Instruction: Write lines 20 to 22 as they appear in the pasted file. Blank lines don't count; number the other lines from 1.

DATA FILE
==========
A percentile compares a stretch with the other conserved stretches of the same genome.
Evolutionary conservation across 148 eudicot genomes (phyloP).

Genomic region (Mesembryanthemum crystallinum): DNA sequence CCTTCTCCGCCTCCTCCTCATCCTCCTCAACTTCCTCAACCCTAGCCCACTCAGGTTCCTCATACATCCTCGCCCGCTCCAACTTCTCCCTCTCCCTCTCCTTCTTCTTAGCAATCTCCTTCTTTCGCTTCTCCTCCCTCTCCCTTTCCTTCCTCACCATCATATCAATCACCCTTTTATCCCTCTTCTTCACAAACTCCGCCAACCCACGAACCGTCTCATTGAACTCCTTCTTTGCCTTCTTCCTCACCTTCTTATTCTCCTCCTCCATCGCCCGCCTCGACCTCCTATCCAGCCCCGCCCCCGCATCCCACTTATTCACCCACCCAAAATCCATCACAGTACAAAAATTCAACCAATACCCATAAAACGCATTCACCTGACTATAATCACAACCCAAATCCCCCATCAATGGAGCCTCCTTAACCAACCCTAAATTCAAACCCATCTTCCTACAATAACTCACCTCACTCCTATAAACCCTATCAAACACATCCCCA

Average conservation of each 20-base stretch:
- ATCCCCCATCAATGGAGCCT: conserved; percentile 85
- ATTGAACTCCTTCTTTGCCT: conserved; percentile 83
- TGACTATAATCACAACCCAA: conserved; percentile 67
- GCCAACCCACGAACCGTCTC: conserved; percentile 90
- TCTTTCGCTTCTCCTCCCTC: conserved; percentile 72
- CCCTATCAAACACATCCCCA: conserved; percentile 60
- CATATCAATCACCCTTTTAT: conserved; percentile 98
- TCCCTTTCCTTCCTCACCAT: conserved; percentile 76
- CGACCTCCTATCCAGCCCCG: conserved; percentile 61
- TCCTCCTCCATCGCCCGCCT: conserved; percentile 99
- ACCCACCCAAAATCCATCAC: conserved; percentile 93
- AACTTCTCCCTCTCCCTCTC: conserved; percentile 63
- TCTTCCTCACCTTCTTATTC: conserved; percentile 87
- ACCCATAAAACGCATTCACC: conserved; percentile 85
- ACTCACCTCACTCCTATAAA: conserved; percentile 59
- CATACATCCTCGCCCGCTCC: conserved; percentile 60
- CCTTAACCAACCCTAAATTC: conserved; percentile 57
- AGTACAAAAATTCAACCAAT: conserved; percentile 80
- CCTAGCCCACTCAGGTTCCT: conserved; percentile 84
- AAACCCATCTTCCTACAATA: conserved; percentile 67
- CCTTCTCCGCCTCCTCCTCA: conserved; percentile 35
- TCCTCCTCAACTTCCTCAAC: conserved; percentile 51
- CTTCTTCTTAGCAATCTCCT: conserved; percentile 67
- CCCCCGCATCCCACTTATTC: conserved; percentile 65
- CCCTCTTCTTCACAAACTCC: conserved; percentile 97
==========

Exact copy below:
- CATACATCCTCGCCCGCTCC: conserved; percentile 60
- CCTTAACCAACCCTAAATTC: conserved; percentile 57
- AGTACAAAAATTCAACCAAT: conserved; percentile 80